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Pickleball, footgolf, padel, disc golf: they might sound like obscure arcade games but they’re actually emerging alternatives to more traditional sports like tennis and golf. And thanks to some A-list endorsement — from the likes of Leonardo DiCaprio (a pickleball champion) and Rafael Nadal (he’s a padel maestro) — they’ve rapidly taken hold in the UK, and across the world.
New sports are accessible, often involve cheaper equipment and are centred around fun. In other words, they’re perfect for those who are tired of the same old roster of spin classes and are looking for novel ways to keep fit. These are the ones to know.
Best for: Those looking for a fun, competitive take on tennis that you can pick up in 10 minutes.
Perhaps the most high-profile of the emerging alternative sports, padel is played by more than 10 million people worldwide, including the likes of Rafael Nadal, Andy Murray, and Liverpool FC’s Mohamed Salah. A cross between tennis and squash, padel became part of the Lawn Tennis Association (LTA) in 2019. “It’s incredibly social and easy to pick up,” said Tom Murray, head of padel for the LTA. “Because it has a smaller bat compared to a traditional tennis racket, those with fewer or no racquet skills can pick it up and be in contact with the ball within five or 10 minutes.” So far there are around 150 courts in the UK, and the LTA is hoping to expand that to 400 by the end of 2023.
Where to play: Will to Win (the organisation that runs the sporting facilities in many of London’s parks) has floodlit courts at Hyde Park and Regent’s Park. Stratford Padel Club (SPC) is the largest padel club in the UK, with its own dedicated indoor club (consisting of five padel courts). A full list of padel venues in the UK can be found on the LTA’s website.
Best for: Those after a gentler and less competitive version of traditional tennis, with a great social element.
A mash-up of tennis, badminton and table tennis, pickleball is less physically demanding than traditional tennis. Fans say the game is addictive, partly because it’s easy to play and becomes more challenging as skills improve. In competition it can get quite aggressive, but casual players of all ages have taken to pickleball, making it the fastest-growing game in America. Celebrity fans include the Clooneys, Kardashians and Leonardo DiCaprio.
“In the US it’s a sport that was really accelerated in Florida by ex-tennis players who can’t run around the court as much,” said Simon Pearson, racquets manager at David Lloyd (pickleball courts are currently available at 19 of the brand’s gyms across the UK, and there are plans to open more). “But for us it hasn’t just been an offering for older people: we’ve had a range of ages and sexes. It doesn’t quite have the same competitive edge that padel does at the moment. It’s a very social sport: you don’t just turn up and play, there’s usually food or drinks afterwards.”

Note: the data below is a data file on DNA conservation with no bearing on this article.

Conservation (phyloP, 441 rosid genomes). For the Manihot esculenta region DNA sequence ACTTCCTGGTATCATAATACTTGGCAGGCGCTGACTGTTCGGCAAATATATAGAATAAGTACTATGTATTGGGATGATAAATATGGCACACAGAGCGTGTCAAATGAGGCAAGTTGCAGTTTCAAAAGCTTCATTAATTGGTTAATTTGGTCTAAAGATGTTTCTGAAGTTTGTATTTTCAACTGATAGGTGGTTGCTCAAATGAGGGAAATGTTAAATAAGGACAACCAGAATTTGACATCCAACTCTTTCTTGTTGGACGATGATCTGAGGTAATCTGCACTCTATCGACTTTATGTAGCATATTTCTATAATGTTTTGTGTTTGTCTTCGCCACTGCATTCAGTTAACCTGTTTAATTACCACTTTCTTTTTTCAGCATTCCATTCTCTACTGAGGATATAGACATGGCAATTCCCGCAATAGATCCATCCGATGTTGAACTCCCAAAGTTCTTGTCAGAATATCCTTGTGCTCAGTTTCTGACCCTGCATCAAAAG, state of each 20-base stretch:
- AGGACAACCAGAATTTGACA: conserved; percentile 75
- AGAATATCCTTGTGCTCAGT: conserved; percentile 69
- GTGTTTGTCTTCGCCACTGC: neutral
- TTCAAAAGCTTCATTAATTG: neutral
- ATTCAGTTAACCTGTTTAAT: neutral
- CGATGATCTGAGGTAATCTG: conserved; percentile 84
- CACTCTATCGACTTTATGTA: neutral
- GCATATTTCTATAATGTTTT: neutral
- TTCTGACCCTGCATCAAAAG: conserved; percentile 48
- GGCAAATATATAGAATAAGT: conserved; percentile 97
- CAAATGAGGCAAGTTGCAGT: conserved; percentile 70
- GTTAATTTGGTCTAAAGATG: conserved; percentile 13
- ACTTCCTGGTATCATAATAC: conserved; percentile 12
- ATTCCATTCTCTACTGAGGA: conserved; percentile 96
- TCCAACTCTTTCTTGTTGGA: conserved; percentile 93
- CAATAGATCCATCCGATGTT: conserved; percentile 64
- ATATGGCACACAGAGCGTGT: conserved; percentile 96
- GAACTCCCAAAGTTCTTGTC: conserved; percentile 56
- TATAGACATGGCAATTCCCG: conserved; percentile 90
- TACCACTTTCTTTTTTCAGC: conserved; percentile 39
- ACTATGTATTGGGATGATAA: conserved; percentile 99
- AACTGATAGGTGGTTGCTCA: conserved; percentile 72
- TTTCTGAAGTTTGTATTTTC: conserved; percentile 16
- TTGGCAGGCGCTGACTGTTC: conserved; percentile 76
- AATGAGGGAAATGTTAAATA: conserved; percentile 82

Where to play: pickleballEngland is a not-for-profit which acts as a governing body for the sport in the UK — and it has a handy locator to help you find your nearest club.
Best for: Golf-lovers looking for a less physically intense pastime.
Another US import, disc golf is pretty much exactly as it sounds. Played using similar rules to traditional golf, players throw plastic frisbee-like discs at a target on nine or 18-hole greens. Just like using different clubs in the regular game, different frisbees are used for different throws, designed to go long or short distances, curve right or left, or even roll across the ground. And it shares the same joys and frustrations of golf, whether it’s sinking a long putt or hitting a tree halfway down the fairway. Between eight and 12 million people worldwide have played at least one round of disc golf, and more than 500,000 play regularly, according to the Professional Disc Golf Association. There are 93 disc golf courses in the UK and six in London at the moment.
Where to play: there are courses everywhere from Lee Valley Park for eastenders to Lost Jungle, Europe’s largest adventure golf course in Edgware. Check the course locator at Disc Golf UK for a full list.
Best for: Golf without all the expensive (and boring) bits.
Footgolf is essentially exactly the same as golf but played with a football. Unlike traditional golf, which often involves strict rules around what should be worn on the course and requires investing in specialist clubs, you don’t need anything more than trainers, you can bring your own ball or borrow one, and you don’t end up walking the best part of a half-marathon. In short: welcome to golf without any of the bad bits.
The rules are pretty much the same as real golf: aim the ball at hole and get it in, in as few shots as possible. The holes are shorter, generally between 60 and 100 yards, and they often cut across actual golf courses, sometimes to the annoyance of the old guard of golfers. It sounds easy, but fans of the sport say that’s why it works: it should be simple but — to the immense frustration of first-timers — it really isn’t.
Where to play: This course locator at UK Footgolf shows all the courses in the country. There are currently four in London: Hanger Lane, Horsenden Hill, Edmonton and Barnet.